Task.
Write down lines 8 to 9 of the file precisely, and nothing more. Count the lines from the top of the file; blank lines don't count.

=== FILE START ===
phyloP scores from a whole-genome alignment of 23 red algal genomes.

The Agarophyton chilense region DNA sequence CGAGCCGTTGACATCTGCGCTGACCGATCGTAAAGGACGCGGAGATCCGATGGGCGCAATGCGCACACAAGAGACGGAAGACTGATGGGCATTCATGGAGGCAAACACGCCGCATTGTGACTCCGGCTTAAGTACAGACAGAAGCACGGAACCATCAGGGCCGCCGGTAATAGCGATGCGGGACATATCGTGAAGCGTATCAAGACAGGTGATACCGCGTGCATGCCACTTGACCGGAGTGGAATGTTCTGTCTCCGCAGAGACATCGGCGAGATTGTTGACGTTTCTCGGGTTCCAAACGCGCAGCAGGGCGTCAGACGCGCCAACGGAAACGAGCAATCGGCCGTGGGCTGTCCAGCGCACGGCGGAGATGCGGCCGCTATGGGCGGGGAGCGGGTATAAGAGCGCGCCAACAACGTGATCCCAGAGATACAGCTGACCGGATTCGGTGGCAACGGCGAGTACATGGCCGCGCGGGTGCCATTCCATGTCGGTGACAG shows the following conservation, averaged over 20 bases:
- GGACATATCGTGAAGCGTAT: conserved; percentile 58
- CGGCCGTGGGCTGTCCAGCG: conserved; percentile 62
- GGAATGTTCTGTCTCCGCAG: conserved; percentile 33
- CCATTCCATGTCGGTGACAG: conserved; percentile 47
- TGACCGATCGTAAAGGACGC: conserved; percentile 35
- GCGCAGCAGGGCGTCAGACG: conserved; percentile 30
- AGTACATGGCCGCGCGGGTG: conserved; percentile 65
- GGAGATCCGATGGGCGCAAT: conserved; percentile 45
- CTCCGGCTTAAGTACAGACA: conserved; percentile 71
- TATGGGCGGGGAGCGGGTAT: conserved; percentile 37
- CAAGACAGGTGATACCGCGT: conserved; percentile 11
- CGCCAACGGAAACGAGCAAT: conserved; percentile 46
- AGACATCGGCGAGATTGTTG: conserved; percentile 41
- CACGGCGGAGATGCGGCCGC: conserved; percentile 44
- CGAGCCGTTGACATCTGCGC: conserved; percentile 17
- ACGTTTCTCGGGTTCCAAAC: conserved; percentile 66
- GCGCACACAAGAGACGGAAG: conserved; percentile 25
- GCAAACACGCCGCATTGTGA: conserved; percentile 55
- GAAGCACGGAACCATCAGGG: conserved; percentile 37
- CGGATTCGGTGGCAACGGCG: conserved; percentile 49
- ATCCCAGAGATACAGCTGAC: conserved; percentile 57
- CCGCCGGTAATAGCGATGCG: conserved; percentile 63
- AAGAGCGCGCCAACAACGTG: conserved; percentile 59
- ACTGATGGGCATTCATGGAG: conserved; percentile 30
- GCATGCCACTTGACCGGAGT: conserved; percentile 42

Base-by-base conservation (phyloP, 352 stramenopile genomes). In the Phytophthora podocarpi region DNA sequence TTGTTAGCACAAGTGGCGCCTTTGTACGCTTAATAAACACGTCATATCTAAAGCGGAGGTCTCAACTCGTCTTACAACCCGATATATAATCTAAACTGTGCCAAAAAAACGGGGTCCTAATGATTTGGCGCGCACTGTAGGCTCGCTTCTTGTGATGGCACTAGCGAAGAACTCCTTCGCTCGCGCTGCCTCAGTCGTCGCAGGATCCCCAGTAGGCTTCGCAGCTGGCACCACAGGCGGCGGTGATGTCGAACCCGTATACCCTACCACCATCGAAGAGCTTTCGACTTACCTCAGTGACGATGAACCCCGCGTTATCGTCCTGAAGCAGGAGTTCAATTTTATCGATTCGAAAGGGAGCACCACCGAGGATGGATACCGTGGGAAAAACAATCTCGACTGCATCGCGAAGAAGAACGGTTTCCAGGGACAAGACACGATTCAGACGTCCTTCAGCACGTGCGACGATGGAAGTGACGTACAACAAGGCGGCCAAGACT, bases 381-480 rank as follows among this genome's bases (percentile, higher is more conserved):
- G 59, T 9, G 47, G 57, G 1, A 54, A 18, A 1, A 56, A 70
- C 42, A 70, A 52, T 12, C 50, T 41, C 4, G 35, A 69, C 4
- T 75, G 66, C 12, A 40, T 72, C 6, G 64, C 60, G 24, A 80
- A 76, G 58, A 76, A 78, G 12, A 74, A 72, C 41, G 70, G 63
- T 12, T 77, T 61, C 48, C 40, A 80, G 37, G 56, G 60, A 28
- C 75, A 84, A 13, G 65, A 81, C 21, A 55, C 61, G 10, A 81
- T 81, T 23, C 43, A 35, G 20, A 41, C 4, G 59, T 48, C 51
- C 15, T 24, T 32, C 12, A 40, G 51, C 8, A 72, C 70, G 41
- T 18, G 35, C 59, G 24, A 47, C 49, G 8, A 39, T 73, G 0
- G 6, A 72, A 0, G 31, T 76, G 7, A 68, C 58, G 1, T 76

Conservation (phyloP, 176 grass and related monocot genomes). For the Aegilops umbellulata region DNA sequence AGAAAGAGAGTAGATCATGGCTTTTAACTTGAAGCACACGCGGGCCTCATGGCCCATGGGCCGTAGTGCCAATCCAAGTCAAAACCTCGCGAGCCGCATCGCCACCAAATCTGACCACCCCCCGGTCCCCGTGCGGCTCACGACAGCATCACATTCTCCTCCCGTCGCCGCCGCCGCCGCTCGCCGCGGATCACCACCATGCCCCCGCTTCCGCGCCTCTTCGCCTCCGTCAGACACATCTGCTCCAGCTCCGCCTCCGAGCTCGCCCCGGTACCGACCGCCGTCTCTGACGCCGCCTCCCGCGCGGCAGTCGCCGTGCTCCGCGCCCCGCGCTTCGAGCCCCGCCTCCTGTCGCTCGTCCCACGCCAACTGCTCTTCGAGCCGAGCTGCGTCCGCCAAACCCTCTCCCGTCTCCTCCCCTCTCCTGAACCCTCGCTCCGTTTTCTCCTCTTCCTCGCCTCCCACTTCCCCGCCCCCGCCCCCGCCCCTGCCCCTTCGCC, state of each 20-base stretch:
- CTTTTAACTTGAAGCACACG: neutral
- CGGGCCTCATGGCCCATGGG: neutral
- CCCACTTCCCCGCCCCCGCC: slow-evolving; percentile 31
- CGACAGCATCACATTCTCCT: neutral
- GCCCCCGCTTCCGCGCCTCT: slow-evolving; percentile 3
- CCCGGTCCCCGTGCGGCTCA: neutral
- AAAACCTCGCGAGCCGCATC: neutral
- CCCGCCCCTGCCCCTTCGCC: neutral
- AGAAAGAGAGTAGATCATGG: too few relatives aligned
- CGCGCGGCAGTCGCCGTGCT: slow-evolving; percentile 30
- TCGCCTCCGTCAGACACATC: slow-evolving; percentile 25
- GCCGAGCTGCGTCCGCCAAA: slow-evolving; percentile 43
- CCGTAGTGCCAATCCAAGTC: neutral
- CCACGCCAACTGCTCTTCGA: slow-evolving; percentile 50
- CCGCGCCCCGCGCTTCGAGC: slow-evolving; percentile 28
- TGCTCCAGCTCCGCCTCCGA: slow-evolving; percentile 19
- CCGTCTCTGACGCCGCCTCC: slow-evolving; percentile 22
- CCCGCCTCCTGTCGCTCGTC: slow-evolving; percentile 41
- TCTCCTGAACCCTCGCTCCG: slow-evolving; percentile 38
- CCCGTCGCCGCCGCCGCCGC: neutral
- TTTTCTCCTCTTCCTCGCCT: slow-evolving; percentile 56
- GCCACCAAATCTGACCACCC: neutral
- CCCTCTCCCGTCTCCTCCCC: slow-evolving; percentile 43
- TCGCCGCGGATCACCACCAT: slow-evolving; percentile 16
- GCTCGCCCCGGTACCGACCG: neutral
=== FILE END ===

- GCGCAGCAGGGCGTCAGACG: conserved; percentile 30
- AGTACATGGCCGCGCGGGTG: conserved; percentile 65